Emily Darter finds that Hackney’s anti-obesity programme isn’t quite hacking it.
The London Borough of Hackney has the second highest rate of childhood obesity nationwide, with more than 25 per cent of Year Six children classed as clinically obese. Hackney is also ranked the second most deprived area in the country.
Deprivation and obesity are travelling in tandem in this part of East London.
Obesity will cost East London and City NHS Trust £94 million this year. Homerton Hospital even has its own bariatric unit, offering weight loss surgery costing between £5,000 and £14,000 for each operation.
In response to the problem of obesity Hackney borough council has introduced a range of initiatives including ‘Wild Walks’, aiming to make physical exercise fun for children by inviting them to follow nature trails through local parks.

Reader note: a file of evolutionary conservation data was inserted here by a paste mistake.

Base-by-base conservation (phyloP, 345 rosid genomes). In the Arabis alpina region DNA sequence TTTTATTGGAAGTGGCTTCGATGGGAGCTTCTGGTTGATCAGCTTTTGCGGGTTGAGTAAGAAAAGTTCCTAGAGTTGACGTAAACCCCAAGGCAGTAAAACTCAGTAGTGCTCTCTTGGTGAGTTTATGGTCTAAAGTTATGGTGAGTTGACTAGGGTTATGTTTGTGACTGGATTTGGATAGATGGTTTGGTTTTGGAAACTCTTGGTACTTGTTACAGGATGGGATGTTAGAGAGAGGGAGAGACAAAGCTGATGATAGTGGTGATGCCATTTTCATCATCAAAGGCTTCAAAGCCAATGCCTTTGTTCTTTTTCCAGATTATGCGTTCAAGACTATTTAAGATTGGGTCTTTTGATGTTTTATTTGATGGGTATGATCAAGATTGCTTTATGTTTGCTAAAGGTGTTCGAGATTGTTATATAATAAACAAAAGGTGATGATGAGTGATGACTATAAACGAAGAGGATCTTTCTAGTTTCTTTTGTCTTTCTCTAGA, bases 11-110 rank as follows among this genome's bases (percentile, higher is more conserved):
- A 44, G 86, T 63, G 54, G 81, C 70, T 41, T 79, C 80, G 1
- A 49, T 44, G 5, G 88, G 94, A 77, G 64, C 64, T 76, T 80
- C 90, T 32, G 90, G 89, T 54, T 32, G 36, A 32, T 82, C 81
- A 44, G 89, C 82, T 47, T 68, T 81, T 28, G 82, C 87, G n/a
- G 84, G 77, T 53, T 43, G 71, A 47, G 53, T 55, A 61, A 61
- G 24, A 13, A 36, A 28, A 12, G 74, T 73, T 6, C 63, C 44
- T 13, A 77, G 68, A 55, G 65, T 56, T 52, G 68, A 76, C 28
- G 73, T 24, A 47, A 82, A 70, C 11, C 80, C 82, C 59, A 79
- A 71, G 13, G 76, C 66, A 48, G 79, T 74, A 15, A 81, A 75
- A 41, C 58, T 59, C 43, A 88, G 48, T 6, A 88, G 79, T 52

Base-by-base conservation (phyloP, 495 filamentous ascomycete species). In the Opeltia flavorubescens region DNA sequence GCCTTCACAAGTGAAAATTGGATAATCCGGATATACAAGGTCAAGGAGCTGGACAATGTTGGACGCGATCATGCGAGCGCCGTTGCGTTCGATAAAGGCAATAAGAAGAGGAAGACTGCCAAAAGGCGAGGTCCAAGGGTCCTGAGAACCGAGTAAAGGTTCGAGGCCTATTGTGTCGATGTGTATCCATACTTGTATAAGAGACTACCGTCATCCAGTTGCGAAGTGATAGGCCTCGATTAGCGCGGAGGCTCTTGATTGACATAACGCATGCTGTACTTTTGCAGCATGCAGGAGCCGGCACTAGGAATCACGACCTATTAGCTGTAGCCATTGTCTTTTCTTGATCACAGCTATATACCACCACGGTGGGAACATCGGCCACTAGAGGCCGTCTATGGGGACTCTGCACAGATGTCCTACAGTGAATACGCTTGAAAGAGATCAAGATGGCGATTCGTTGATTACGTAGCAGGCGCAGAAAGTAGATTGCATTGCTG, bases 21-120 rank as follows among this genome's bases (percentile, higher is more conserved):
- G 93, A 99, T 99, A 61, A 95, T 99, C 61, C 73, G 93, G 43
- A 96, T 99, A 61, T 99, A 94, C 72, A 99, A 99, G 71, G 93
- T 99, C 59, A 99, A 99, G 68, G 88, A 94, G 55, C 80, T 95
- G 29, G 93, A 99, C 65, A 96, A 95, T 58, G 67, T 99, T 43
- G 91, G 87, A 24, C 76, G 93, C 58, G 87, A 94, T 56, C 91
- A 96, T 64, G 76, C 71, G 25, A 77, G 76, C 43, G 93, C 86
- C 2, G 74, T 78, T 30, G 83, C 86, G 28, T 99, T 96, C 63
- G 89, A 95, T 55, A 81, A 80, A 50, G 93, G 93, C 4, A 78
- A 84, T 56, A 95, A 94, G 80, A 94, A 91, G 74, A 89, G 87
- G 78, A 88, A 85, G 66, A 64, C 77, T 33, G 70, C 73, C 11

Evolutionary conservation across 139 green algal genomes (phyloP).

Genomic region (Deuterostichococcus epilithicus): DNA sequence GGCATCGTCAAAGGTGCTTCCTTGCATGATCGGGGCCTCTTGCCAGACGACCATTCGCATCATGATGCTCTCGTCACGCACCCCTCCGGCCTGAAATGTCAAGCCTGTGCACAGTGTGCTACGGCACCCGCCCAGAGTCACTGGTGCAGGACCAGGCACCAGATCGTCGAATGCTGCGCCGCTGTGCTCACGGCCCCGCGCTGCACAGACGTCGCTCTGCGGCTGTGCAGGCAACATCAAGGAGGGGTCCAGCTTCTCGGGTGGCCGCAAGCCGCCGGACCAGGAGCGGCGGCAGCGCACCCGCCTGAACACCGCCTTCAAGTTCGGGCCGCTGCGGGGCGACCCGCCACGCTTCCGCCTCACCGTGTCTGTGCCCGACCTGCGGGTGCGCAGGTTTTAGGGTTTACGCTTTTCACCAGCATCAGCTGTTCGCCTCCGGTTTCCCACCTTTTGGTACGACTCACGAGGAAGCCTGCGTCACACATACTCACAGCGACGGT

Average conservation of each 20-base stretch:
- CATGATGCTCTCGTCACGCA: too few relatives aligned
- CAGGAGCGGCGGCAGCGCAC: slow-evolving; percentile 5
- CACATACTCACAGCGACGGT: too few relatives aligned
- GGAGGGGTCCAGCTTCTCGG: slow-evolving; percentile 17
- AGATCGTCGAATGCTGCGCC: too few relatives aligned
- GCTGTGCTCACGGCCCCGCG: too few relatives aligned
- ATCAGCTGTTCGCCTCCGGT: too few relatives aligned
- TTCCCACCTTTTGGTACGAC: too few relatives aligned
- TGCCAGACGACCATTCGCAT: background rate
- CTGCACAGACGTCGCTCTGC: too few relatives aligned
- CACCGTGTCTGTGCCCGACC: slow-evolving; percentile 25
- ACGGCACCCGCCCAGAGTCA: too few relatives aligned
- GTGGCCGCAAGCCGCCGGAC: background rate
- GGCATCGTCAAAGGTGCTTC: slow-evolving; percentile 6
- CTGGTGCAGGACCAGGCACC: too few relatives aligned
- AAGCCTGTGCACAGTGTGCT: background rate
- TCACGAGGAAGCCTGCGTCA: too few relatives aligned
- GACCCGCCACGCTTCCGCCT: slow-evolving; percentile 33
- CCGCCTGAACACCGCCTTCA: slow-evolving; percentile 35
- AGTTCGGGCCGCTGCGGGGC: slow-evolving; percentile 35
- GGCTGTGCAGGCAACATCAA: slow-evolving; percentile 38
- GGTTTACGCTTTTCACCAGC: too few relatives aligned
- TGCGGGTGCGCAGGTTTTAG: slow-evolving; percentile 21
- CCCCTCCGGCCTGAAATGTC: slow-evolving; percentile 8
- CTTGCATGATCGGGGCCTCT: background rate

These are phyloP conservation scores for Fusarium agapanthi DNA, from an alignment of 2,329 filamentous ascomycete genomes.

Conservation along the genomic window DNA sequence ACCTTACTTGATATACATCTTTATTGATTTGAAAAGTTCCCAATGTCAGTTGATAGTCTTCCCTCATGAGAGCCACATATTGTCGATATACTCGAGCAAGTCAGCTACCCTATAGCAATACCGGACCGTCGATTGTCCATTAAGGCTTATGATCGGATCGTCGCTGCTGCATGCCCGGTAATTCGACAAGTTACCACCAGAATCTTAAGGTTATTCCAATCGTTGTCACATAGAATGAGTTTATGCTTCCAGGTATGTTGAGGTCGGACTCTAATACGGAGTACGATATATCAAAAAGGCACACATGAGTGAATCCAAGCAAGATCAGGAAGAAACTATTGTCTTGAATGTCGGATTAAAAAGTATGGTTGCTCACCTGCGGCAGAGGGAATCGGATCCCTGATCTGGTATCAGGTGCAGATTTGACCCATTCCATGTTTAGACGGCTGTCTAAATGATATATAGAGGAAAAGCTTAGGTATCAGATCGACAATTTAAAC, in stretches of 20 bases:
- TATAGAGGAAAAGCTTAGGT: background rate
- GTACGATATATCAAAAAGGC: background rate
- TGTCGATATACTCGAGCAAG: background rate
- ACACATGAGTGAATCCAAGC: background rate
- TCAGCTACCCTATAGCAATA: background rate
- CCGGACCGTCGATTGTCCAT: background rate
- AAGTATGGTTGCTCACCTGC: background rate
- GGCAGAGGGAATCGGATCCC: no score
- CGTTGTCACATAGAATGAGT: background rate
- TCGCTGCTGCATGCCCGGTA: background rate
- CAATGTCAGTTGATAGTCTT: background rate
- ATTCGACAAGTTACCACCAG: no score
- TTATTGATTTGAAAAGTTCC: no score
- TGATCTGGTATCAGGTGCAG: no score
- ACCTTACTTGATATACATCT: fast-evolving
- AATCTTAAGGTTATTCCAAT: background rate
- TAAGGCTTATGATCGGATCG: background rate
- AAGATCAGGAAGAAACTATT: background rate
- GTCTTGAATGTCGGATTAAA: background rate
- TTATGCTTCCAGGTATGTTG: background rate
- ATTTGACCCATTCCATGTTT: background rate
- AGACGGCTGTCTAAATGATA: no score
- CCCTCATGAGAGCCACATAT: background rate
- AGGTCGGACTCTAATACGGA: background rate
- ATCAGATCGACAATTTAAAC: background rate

Another initiative is MEND (Mind, Exercise, Nutrition…Do It!) – a free service for overweight children aged 7-13. It consists of a 10-week programme which encourages children and parents ‘to be label aware’, alongside exercise classes for kids and healthy meal ideas for mums and dads.
Most participants reported lower BMI scores and narrowing waistlines as a result of taking part in the programme.
As national government toys with the idea of taxing junk food, so local government has floated a whole raft of such initiatives. But judging by the continuing rise in obesity rates, neither national nor local government is measuring up to the scale of the problem.
Surely it’s time for a re-think, perhaps including a healthy food allowance for low income households which will otherwise opt for the cheaper, less healthy option.